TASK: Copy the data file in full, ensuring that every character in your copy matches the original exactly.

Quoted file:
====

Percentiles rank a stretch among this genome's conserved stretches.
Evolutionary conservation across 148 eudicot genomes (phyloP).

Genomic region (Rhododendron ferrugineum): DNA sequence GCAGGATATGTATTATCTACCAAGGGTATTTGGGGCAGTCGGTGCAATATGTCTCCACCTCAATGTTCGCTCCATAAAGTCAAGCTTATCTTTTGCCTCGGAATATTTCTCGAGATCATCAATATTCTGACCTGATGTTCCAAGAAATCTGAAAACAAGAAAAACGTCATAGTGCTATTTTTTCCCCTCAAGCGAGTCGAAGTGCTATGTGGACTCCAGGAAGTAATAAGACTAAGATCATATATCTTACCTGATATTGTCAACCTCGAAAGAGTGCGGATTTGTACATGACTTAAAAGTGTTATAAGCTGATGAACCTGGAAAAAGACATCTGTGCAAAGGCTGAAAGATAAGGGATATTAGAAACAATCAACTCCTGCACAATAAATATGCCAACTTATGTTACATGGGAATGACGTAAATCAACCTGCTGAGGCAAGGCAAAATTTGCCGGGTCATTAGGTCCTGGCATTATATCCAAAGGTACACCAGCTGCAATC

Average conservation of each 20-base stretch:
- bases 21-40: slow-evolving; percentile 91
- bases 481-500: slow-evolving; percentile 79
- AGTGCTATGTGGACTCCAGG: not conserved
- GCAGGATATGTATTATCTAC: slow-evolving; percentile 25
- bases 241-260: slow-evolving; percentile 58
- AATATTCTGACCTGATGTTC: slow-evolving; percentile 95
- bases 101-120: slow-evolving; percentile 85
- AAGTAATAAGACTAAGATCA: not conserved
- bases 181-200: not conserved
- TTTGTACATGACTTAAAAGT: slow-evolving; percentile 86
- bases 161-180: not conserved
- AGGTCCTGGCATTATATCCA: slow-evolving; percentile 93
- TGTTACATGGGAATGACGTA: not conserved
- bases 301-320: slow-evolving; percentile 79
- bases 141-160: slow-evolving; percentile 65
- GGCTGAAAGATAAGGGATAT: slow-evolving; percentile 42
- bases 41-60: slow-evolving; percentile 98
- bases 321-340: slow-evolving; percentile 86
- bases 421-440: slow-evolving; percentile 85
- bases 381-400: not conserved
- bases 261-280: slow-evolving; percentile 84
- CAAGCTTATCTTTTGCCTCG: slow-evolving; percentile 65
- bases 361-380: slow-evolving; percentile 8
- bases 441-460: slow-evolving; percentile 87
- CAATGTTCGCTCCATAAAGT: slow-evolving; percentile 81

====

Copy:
Percentiles rank a stretch among this genome's conserved stretches.
Evolutionary conservation across 148 eudicot genomes (phyloP).

Genomic region (Rhododendron ferrugineum): DNA sequence GCAGGATATGTATTATCTACCAAGGGTATTTGGGGCAGTCGGTGCAATATGTCTCCACCTCAATGTTCGCTCCATAAAGTCAAGCTTATCTTTTGCCTCGGAATATTTCTCGAGATCATCAATATTCTGACCTGATGTTCCAAGAAATCTGAAAACAAGAAAAACGTCATAGTGCTATTTTTTCCCCTCAAGCGAGTCGAAGTGCTATGTGGACTCCAGGAAGTAATAAGACTAAGATCATATATCTTACCTGATATTGTCAACCTCGAAAGAGTGCGGATTTGTACATGACTTAAAAGTGTTATAAGCTGATGAACCTGGAAAAAGACATCTGTGCAAAGGCTGAAAGATAAGGGATATTAGAAACAATCAACTCCTGCACAATAAATATGCCAACTTATGTTACATGGGAATGACGTAAATCAACCTGCTGAGGCAAGGCAAAATTTGCCGGGTCATTAGGTCCTGGCATTATATCCAAAGGTACACCAGCTGCAATC

Average conservation of each 20-base stretch:
- bases 21-40: slow-evolving; percentile 91
- bases 481-500: slow-evolving; percentile 79
- AGTGCTATGTGGACTCCAGG: not conserved
- GCAGGATATGTATTATCTAC: slow-evolving; percentile 25
- bases 241-260: slow-evolving; percentile 58
- AATATTCTGACCTGATGTTC: slow-evolving; percentile 95
- bases 101-120: slow-evolving; percentile 85
- AAGTAATAAGACTAAGATCA: not conserved
- bases 181-200: not conserved
- TTTGTACATGACTTAAAAGT: slow-evolving; percentile 86
- bases 161-180: not conserved
- AGGTCCTGGCATTATATCCA: slow-evolving; percentile 93
- TGTTACATGGGAATGACGTA: not conserved
- bases 301-320: slow-evolving; percentile 79
- bases 141-160: slow-evolving; percentile 65
- GGCTGAAAGATAAGGGATAT: slow-evolving; percentile 42
- bases 41-60: slow-evolving; percentile 98
- bases 321-340: slow-evolving; percentile 86
- bases 421-440: slow-evolving; percentile 85
- bases 381-400: not conserved
- bases 261-280: slow-evolving; percentile 84
- CAAGCTTATCTTTTGCCTCG: slow-evolving; percentile 65
- bases 361-380: slow-evolving; percentile 8
- bases 441-460: slow-evolving; percentile 87
- CAATGTTCGCTCCATAAAGT: slow-evolving; percentile 81